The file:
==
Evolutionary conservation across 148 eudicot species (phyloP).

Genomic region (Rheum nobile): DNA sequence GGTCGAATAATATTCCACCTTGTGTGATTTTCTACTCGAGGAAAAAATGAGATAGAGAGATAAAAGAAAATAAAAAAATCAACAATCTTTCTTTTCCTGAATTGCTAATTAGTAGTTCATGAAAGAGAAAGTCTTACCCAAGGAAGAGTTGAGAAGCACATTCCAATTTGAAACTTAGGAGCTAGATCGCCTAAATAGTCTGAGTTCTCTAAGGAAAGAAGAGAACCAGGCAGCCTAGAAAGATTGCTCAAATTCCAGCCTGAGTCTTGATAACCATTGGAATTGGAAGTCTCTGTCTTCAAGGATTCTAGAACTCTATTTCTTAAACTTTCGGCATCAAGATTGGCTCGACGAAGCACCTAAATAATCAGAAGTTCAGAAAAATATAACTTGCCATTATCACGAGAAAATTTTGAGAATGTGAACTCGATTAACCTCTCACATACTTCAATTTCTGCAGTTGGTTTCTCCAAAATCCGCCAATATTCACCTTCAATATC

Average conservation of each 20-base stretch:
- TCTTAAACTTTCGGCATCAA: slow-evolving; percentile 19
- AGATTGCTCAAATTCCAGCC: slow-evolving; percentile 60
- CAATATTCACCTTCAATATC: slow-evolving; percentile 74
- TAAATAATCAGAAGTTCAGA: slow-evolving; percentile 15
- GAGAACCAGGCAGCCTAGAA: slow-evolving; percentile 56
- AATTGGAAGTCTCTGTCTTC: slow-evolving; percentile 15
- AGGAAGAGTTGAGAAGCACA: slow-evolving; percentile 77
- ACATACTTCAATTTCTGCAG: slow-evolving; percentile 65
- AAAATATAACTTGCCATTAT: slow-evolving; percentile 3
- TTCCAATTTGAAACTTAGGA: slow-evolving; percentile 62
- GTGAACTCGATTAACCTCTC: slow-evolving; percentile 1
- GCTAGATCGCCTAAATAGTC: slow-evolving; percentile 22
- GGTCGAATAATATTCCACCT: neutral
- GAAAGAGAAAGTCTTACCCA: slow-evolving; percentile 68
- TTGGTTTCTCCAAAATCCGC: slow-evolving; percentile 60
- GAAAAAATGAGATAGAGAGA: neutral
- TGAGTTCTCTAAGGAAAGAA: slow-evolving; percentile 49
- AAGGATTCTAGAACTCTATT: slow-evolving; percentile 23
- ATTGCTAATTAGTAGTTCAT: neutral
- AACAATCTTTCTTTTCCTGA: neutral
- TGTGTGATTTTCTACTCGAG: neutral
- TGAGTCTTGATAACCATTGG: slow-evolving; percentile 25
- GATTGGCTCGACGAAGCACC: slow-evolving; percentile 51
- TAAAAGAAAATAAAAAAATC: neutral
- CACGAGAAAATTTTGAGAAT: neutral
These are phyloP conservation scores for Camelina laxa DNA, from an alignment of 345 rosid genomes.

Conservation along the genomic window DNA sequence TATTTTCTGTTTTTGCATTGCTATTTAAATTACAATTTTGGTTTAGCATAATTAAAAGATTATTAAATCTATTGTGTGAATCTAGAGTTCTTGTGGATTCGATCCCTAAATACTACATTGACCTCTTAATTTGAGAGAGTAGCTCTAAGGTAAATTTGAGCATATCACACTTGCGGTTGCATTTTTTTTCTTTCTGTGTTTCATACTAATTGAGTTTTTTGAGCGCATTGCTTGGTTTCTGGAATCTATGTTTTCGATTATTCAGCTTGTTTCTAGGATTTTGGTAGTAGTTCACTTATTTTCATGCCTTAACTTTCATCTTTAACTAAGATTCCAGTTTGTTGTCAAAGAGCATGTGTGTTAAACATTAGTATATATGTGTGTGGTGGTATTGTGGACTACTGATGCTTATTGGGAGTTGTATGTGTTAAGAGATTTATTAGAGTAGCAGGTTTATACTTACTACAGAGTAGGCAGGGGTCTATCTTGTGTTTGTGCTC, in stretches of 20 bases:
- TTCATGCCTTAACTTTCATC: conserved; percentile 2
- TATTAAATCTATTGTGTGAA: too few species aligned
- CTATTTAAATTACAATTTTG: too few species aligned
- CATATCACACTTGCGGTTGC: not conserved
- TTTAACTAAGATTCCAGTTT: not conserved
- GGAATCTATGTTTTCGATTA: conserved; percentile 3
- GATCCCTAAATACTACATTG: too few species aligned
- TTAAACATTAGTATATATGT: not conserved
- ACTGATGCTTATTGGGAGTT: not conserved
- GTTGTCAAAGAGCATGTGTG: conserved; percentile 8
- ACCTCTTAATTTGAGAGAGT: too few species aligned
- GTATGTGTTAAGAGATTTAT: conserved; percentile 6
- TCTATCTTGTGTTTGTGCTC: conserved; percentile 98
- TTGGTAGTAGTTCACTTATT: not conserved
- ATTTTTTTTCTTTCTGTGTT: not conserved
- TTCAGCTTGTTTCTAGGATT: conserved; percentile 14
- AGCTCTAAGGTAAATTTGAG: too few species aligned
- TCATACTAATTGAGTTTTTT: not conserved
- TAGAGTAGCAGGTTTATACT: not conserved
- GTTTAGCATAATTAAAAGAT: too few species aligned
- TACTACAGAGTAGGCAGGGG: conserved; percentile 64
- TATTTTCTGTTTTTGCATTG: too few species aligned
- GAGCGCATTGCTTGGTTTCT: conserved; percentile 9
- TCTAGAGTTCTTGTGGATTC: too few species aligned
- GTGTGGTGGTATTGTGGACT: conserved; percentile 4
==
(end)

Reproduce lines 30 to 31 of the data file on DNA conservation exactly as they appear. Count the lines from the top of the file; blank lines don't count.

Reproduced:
Conservation along the genomic window DNA sequence TATTTTCTGTTTTTGCATTGCTATTTAAATTACAATTTTGGTTTAGCATAATTAAAAGATTATTAAATCTATTGTGTGAATCTAGAGTTCTTGTGGATTCGATCCCTAAATACTACATTGACCTCTTAATTTGAGAGAGTAGCTCTAAGGTAAATTTGAGCATATCACACTTGCGGTTGCATTTTTTTTCTTTCTGTGTTTCATACTAATTGAGTTTTTTGAGCGCATTGCTTGGTTTCTGGAATCTATGTTTTCGATTATTCAGCTTGTTTCTAGGATTTTGGTAGTAGTTCACTTATTTTCATGCCTTAACTTTCATCTTTAACTAAGATTCCAGTTTGTTGTCAAAGAGCATGTGTGTTAAACATTAGTATATATGTGTGTGGTGGTATTGTGGACTACTGATGCTTATTGGGAGTTGTATGTGTTAAGAGATTTATTAGAGTAGCAGGTTTATACTTACTACAGAGTAGGCAGGGGTCTATCTTGTGTTTGTGCTC, in stretches of 20 bases:
- TTCATGCCTTAACTTTCATC: conserved; percentile 2